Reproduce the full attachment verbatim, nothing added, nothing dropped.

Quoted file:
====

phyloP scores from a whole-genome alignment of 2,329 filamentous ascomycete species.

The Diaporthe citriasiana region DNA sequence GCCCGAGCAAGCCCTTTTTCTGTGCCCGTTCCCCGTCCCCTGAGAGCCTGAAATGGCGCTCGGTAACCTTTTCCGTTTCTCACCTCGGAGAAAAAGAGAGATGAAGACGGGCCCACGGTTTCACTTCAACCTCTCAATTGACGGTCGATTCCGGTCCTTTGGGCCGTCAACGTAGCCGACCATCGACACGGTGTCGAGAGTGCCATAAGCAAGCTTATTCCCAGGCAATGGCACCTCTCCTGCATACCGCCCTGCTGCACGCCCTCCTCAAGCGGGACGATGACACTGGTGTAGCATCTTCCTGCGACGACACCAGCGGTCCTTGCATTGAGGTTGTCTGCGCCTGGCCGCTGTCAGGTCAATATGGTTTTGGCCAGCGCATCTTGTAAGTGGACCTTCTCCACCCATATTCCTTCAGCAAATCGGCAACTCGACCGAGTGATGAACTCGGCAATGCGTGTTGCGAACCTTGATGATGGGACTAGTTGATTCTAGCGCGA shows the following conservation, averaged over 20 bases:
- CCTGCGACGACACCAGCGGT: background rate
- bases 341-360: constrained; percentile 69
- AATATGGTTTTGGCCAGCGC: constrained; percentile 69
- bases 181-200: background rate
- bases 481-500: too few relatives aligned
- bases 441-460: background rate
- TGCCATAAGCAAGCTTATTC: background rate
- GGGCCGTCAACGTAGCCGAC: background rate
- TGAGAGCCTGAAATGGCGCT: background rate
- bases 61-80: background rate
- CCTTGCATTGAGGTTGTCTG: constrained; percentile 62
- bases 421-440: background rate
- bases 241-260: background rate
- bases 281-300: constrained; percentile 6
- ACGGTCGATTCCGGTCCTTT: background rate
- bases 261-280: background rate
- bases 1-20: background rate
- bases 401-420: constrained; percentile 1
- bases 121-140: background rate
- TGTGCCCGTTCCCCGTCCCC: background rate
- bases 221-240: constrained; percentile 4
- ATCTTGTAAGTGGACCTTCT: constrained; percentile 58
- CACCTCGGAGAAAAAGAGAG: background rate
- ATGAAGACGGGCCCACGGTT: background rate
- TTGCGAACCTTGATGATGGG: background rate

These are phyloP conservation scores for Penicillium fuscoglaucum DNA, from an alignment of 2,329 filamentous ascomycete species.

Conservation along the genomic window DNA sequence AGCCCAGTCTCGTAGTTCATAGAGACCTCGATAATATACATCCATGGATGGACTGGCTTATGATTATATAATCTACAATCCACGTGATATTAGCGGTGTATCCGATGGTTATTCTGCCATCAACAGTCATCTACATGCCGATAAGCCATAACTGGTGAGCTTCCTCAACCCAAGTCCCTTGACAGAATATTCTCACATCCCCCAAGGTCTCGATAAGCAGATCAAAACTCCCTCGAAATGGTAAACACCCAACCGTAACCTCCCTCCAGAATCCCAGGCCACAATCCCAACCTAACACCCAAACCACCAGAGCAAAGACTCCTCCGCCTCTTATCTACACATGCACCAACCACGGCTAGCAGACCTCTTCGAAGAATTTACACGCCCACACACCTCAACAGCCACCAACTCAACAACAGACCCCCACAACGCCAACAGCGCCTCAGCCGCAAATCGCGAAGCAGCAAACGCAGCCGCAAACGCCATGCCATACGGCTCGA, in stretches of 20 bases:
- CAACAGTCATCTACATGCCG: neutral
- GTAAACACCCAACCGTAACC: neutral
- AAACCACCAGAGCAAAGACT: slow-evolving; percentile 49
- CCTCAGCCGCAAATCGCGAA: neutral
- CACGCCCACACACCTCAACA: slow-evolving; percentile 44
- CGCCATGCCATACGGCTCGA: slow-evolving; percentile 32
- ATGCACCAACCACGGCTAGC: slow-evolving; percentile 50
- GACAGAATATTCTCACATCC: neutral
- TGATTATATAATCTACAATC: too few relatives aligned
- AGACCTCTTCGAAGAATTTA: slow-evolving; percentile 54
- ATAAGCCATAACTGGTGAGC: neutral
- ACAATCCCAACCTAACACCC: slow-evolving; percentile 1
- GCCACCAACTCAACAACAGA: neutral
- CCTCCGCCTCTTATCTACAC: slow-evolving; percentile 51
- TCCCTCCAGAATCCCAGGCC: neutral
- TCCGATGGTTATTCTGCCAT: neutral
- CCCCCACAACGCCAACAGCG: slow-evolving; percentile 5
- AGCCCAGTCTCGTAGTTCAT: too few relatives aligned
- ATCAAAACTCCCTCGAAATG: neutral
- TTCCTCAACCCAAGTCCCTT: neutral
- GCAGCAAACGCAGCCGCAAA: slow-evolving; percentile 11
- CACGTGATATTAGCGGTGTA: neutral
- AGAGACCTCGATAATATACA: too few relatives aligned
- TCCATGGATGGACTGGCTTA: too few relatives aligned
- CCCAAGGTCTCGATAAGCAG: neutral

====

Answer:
phyloP scores from a whole-genome alignment of 2,329 filamentous ascomycete species.

The Diaporthe citriasiana region DNA sequence GCCCGAGCAAGCCCTTTTTCTGTGCCCGTTCCCCGTCCCCTGAGAGCCTGAAATGGCGCTCGGTAACCTTTTCCGTTTCTCACCTCGGAGAAAAAGAGAGATGAAGACGGGCCCACGGTTTCACTTCAACCTCTCAATTGACGGTCGATTCCGGTCCTTTGGGCCGTCAACGTAGCCGACCATCGACACGGTGTCGAGAGTGCCATAAGCAAGCTTATTCCCAGGCAATGGCACCTCTCCTGCATACCGCCCTGCTGCACGCCCTCCTCAAGCGGGACGATGACACTGGTGTAGCATCTTCCTGCGACGACACCAGCGGTCCTTGCATTGAGGTTGTCTGCGCCTGGCCGCTGTCAGGTCAATATGGTTTTGGCCAGCGCATCTTGTAAGTGGACCTTCTCCACCCATATTCCTTCAGCAAATCGGCAACTCGACCGAGTGATGAACTCGGCAATGCGTGTTGCGAACCTTGATGATGGGACTAGTTGATTCTAGCGCGA shows the following conservation, averaged over 20 bases:
- CCTGCGACGACACCAGCGGT: background rate
- bases 341-360: constrained; percentile 69
- AATATGGTTTTGGCCAGCGC: constrained; percentile 69
- bases 181-200: background rate
- bases 481-500: too few relatives aligned
- bases 441-460: background rate
- TGCCATAAGCAAGCTTATTC: background rate
- GGGCCGTCAACGTAGCCGAC: background rate
- TGAGAGCCTGAAATGGCGCT: background rate
- bases 61-80: background rate
- CCTTGCATTGAGGTTGTCTG: constrained; percentile 62
- bases 421-440: background rate
- bases 241-260: background rate
- bases 281-300: constrained; percentile 6
- ACGGTCGATTCCGGTCCTTT: background rate
- bases 261-280: background rate
- bases 1-20: background rate
- bases 401-420: constrained; percentile 1
- bases 121-140: background rate
- TGTGCCCGTTCCCCGTCCCC: background rate
- bases 221-240: constrained; percentile 4
- ATCTTGTAAGTGGACCTTCT: constrained; percentile 58
- CACCTCGGAGAAAAAGAGAG: background rate
- ATGAAGACGGGCCCACGGTT: background rate
- TTGCGAACCTTGATGATGGG: background rate

These are phyloP conservation scores for Penicillium fuscoglaucum DNA, from an alignment of 2,329 filamentous ascomycete species.

Conservation along the genomic window DNA sequence AGCCCAGTCTCGTAGTTCATAGAGACCTCGATAATATACATCCATGGATGGACTGGCTTATGATTATATAATCTACAATCCACGTGATATTAGCGGTGTATCCGATGGTTATTCTGCCATCAACAGTCATCTACATGCCGATAAGCCATAACTGGTGAGCTTCCTCAACCCAAGTCCCTTGACAGAATATTCTCACATCCCCCAAGGTCTCGATAAGCAGATCAAAACTCCCTCGAAATGGTAAACACCCAACCGTAACCTCCCTCCAGAATCCCAGGCCACAATCCCAACCTAACACCCAAACCACCAGAGCAAAGACTCCTCCGCCTCTTATCTACACATGCACCAACCACGGCTAGCAGACCTCTTCGAAGAATTTACACGCCCACACACCTCAACAGCCACCAACTCAACAACAGACCCCCACAACGCCAACAGCGCCTCAGCCGCAAATCGCGAAGCAGCAAACGCAGCCGCAAACGCCATGCCATACGGCTCGA, in stretches of 20 bases:
- CAACAGTCATCTACATGCCG: neutral
- GTAAACACCCAACCGTAACC: neutral
- AAACCACCAGAGCAAAGACT: slow-evolving; percentile 49
- CCTCAGCCGCAAATCGCGAA: neutral
- CACGCCCACACACCTCAACA: slow-evolving; percentile 44
- CGCCATGCCATACGGCTCGA: slow-evolving; percentile 32
- ATGCACCAACCACGGCTAGC: slow-evolving; percentile 50
- GACAGAATATTCTCACATCC: neutral
- TGATTATATAATCTACAATC: too few relatives aligned
- AGACCTCTTCGAAGAATTTA: slow-evolving; percentile 54
- ATAAGCCATAACTGGTGAGC: neutral
- ACAATCCCAACCTAACACCC: slow-evolving; percentile 1
- GCCACCAACTCAACAACAGA: neutral
- CCTCCGCCTCTTATCTACAC: slow-evolving; percentile 51
- TCCCTCCAGAATCCCAGGCC: neutral
- TCCGATGGTTATTCTGCCAT: neutral
- CCCCCACAACGCCAACAGCG: slow-evolving; percentile 5
- AGCCCAGTCTCGTAGTTCAT: too few relatives aligned
- ATCAAAACTCCCTCGAAATG: neutral
- TTCCTCAACCCAAGTCCCTT: neutral
- GCAGCAAACGCAGCCGCAAA: slow-evolving; percentile 11
- CACGTGATATTAGCGGTGTA: neutral
- AGAGACCTCGATAATATACA: too few relatives aligned
- TCCATGGATGGACTGGCTTA: too few relatives aligned
- CCCAAGGTCTCGATAAGCAG: neutral